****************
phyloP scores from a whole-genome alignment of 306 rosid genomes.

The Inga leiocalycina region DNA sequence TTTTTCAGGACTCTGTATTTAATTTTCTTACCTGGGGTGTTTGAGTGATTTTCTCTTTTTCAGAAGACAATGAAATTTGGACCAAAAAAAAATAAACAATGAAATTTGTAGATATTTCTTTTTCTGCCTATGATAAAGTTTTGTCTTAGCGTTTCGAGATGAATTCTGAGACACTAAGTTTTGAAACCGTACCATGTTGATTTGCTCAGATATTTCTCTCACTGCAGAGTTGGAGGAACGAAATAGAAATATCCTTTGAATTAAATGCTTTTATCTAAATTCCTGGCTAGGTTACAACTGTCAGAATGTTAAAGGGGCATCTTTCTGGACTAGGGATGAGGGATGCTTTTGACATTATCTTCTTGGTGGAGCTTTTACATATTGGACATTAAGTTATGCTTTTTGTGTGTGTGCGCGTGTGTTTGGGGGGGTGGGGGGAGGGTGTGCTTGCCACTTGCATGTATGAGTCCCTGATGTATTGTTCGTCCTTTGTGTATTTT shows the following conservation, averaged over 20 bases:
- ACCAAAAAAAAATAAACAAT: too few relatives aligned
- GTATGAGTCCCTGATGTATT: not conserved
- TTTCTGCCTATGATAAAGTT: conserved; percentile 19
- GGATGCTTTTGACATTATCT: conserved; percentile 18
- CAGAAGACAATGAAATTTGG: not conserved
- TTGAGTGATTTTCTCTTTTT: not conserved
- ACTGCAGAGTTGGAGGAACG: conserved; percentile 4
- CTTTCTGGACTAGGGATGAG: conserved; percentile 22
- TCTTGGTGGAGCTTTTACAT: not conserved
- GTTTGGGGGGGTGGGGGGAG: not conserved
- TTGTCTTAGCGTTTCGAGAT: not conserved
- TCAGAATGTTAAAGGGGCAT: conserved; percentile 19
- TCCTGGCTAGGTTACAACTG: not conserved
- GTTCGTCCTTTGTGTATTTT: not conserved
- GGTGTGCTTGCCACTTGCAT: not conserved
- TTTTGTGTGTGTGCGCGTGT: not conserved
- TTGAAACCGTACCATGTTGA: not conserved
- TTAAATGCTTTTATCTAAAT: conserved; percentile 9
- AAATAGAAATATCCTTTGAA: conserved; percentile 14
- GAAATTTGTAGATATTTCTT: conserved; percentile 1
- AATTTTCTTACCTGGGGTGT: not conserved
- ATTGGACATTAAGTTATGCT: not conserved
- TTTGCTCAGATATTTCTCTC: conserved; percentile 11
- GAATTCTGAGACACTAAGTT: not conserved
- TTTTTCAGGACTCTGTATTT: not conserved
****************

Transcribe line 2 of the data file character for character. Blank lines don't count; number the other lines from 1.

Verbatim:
The Inga leiocalycina region DNA sequence TTTTTCAGGACTCTGTATTTAATTTTCTTACCTGGGGTGTTTGAGTGATTTTCTCTTTTTCAGAAGACAATGAAATTTGGACCAAAAAAAAATAAACAATGAAATTTGTAGATATTTCTTTTTCTGCCTATGATAAAGTTTTGTCTTAGCGTTTCGAGATGAATTCTGAGACACTAAGTTTTGAAACCGTACCATGTTGATTTGCTCAGATATTTCTCTCACTGCAGAGTTGGAGGAACGAAATAGAAATATCCTTTGAATTAAATGCTTTTATCTAAATTCCTGGCTAGGTTACAACTGTCAGAATGTTAAAGGGGCATCTTTCTGGACTAGGGATGAGGGATGCTTTTGACATTATCTTCTTGGTGGAGCTTTTACATATTGGACATTAAGTTATGCTTTTTGTGTGTGTGCGCGTGTGTTTGGGGGGGTGGGGGGAGGGTGTGCTTGCCACTTGCATGTATGAGTCCCTGATGTATTGTTCGTCCTTTGTGTATTTT shows the following conservation, averaged over 20 bases: